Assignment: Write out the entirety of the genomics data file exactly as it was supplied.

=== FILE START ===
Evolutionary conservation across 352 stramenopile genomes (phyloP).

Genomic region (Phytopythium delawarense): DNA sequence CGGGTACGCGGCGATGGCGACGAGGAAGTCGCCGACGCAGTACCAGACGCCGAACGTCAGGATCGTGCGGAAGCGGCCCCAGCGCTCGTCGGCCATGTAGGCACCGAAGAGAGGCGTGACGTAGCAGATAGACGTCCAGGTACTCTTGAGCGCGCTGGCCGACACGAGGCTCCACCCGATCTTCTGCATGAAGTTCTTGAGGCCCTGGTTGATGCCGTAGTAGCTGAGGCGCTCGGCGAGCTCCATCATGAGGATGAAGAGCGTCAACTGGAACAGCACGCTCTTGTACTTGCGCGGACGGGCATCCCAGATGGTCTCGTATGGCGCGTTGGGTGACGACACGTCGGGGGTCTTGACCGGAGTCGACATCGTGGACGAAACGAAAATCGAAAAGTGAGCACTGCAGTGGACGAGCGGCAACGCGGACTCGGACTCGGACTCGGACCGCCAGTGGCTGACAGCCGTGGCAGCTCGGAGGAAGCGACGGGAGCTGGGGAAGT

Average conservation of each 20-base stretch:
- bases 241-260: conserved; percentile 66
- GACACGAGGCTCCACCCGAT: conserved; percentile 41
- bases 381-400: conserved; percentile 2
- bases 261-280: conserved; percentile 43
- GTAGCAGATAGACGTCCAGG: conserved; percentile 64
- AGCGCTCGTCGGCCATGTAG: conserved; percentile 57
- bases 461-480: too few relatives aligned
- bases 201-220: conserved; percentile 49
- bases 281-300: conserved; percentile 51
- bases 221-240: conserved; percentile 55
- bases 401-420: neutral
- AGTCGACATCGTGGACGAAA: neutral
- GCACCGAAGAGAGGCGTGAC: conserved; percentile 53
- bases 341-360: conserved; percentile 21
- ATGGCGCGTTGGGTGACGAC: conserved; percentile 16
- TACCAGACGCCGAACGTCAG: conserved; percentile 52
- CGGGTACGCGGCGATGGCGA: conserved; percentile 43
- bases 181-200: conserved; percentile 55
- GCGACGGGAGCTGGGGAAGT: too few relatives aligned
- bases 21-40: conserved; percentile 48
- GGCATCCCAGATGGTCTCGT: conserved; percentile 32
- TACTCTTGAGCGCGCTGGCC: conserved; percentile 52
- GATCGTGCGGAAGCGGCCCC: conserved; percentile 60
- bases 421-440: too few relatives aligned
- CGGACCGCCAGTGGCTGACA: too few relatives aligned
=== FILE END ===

Evolutionary conservation across 352 stramenopile genomes (phyloP).

Genomic region (Phytopythium delawarense): DNA sequence CGGGTACGCGGCGATGGCGACGAGGAAGTCGCCGACGCAGTACCAGACGCCGAACGTCAGGATCGTGCGGAAGCGGCCCCAGCGCTCGTCGGCCATGTAGGCACCGAAGAGAGGCGTGACGTAGCAGATAGACGTCCAGGTACTCTTGAGCGCGCTGGCCGACACGAGGCTCCACCCGATCTTCTGCATGAAGTTCTTGAGGCCCTGGTTGATGCCGTAGTAGCTGAGGCGCTCGGCGAGCTCCATCATGAGGATGAAGAGCGTCAACTGGAACAGCACGCTCTTGTACTTGCGCGGACGGGCATCCCAGATGGTCTCGTATGGCGCGTTGGGTGACGACACGTCGGGGGTCTTGACCGGAGTCGACATCGTGGACGAAACGAAAATCGAAAAGTGAGCACTGCAGTGGACGAGCGGCAACGCGGACTCGGACTCGGACTCGGACCGCCAGTGGCTGACAGCCGTGGCAGCTCGGAGGAAGCGACGGGAGCTGGGGAAGT

Average conservation of each 20-base stretch:
- bases 241-260: conserved; percentile 66
- GACACGAGGCTCCACCCGAT: conserved; percentile 41
- bases 381-400: conserved; percentile 2
- bases 261-280: conserved; percentile 43
- GTAGCAGATAGACGTCCAGG: conserved; percentile 64
- AGCGCTCGTCGGCCATGTAG: conserved; percentile 57
- bases 461-480: too few relatives aligned
- bases 201-220: conserved; percentile 49
- bases 281-300: conserved; percentile 51
- bases 221-240: conserved; percentile 55
- bases 401-420: neutral
- AGTCGACATCGTGGACGAAA: neutral
- GCACCGAAGAGAGGCGTGAC: conserved; percentile 53
- bases 341-360: conserved; percentile 21
- ATGGCGCGTTGGGTGACGAC: conserved; percentile 16
- TACCAGACGCCGAACGTCAG: conserved; percentile 52
- CGGGTACGCGGCGATGGCGA: conserved; percentile 43
- bases 181-200: conserved; percentile 55
- GCGACGGGAGCTGGGGAAGT: too few relatives aligned
- bases 21-40: conserved; percentile 48
- GGCATCCCAGATGGTCTCGT: conserved; percentile 32
- TACTCTTGAGCGCGCTGGCC: conserved; percentile 52
- GATCGTGCGGAAGCGGCCCC: conserved; percentile 60
- bases 421-440: too few relatives aligned
- CGGACCGCCAGTGGCTGACA: too few relatives aligned